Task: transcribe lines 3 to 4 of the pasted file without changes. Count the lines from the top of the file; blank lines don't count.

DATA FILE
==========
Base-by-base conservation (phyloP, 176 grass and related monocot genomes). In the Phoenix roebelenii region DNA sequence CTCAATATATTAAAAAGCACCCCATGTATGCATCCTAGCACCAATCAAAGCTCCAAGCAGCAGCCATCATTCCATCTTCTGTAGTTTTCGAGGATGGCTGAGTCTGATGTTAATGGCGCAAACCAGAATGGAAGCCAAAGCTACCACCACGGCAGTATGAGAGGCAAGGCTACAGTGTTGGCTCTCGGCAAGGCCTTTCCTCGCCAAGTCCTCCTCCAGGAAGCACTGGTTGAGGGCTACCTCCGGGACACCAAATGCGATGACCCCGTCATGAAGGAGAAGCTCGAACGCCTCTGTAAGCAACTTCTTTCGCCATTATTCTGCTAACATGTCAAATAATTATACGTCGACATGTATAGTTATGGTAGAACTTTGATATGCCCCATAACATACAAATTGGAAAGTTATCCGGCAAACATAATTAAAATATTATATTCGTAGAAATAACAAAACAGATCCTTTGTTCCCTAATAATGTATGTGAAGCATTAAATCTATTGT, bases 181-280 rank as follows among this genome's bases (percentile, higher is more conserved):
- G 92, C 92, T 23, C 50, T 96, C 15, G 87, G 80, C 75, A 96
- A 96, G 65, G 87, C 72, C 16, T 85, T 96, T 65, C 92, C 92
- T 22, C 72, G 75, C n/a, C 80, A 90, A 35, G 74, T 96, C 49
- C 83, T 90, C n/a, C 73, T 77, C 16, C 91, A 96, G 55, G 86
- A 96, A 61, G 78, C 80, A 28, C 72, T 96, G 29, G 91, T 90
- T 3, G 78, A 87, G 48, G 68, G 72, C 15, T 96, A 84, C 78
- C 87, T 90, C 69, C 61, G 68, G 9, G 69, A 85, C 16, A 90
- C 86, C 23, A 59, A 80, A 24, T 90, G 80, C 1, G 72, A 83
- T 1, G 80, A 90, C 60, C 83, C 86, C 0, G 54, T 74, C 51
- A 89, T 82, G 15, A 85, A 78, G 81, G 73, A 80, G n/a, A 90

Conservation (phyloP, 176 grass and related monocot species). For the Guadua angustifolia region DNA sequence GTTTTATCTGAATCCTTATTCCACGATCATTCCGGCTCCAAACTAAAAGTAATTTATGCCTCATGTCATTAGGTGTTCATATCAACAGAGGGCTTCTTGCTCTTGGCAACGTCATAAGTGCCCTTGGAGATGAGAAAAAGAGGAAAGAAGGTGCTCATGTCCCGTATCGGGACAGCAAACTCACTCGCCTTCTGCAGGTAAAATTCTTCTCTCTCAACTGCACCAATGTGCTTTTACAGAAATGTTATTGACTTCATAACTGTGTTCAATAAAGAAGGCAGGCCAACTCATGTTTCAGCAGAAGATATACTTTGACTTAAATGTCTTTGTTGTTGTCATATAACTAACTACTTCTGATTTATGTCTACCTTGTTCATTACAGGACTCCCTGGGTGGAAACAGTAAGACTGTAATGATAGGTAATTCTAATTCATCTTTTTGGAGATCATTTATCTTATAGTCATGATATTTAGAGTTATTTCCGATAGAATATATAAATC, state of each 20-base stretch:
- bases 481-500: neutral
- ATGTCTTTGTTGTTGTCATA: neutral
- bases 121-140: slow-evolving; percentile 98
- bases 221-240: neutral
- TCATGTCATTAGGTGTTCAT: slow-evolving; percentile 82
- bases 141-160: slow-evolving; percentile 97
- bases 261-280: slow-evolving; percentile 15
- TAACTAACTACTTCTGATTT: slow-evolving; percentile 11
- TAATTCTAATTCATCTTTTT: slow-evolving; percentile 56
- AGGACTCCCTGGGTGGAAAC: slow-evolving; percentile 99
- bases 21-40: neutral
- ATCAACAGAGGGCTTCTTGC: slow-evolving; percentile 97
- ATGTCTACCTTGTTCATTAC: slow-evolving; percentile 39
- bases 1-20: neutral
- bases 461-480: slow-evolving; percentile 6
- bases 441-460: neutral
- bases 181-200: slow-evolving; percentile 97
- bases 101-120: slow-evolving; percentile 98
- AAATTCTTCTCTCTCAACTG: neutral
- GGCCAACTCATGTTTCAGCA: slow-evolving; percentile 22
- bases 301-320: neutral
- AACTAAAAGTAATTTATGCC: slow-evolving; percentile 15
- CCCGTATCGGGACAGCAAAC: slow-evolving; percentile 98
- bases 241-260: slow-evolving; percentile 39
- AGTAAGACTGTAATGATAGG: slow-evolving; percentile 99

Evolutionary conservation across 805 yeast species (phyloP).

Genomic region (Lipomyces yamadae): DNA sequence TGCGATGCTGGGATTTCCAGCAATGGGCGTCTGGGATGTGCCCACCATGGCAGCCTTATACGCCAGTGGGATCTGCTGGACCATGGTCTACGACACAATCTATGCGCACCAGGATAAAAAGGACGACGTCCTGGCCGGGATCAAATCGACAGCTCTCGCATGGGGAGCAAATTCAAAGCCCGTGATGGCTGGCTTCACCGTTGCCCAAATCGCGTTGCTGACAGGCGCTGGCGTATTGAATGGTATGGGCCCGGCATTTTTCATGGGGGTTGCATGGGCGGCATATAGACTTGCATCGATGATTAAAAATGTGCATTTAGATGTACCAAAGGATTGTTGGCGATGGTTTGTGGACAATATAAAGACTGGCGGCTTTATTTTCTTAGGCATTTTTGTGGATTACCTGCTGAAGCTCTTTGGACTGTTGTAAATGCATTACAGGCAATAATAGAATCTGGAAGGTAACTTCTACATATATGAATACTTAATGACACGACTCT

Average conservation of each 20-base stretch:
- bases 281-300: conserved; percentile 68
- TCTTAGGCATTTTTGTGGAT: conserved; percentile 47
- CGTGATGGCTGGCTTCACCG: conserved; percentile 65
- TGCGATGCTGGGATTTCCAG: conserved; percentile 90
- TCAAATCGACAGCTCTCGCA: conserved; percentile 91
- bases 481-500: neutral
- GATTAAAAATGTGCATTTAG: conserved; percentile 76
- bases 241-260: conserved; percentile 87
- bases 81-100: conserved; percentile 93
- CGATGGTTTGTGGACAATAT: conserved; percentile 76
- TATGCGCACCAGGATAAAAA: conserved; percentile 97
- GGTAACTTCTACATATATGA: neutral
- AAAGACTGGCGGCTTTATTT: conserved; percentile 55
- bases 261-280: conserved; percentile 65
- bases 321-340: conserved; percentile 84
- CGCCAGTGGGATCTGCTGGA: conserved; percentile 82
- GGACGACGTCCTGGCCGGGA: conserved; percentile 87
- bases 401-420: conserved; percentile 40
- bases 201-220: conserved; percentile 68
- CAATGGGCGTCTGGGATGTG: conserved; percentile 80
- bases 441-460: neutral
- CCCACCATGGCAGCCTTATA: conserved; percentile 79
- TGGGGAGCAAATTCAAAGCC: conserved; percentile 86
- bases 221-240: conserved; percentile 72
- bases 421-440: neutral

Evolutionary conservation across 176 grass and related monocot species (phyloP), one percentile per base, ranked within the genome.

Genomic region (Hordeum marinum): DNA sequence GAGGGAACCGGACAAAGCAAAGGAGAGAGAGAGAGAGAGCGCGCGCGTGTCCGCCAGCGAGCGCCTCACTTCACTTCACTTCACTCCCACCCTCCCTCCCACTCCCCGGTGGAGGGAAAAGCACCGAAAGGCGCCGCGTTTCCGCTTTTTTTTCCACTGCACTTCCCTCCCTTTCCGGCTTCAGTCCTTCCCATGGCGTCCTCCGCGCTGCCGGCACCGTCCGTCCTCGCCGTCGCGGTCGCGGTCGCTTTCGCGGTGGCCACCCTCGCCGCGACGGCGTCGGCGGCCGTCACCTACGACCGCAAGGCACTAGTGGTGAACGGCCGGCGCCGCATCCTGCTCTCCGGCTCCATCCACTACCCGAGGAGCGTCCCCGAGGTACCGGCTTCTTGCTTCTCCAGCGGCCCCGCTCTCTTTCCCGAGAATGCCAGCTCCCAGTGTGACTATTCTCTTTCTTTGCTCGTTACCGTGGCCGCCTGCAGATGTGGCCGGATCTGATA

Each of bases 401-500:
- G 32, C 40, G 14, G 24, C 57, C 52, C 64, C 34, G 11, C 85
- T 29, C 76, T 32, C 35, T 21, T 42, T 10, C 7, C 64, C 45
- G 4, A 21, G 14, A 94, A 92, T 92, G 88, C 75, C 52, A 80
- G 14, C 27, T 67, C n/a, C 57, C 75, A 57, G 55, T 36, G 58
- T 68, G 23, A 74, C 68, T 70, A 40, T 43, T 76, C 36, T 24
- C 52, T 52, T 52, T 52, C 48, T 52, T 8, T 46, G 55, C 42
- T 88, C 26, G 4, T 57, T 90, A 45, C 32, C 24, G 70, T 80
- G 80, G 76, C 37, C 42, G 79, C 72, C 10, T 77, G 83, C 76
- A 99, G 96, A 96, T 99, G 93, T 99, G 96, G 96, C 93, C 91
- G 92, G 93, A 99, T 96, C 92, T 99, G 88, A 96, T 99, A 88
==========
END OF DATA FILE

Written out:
- A 96, G 65, G 87, C 72, C 16, T 85, T 96, T 65, C 92, C 92
- T 22, C 72, G 75, C n/a, C 80, A 90, A 35, G 74, T 96, C 49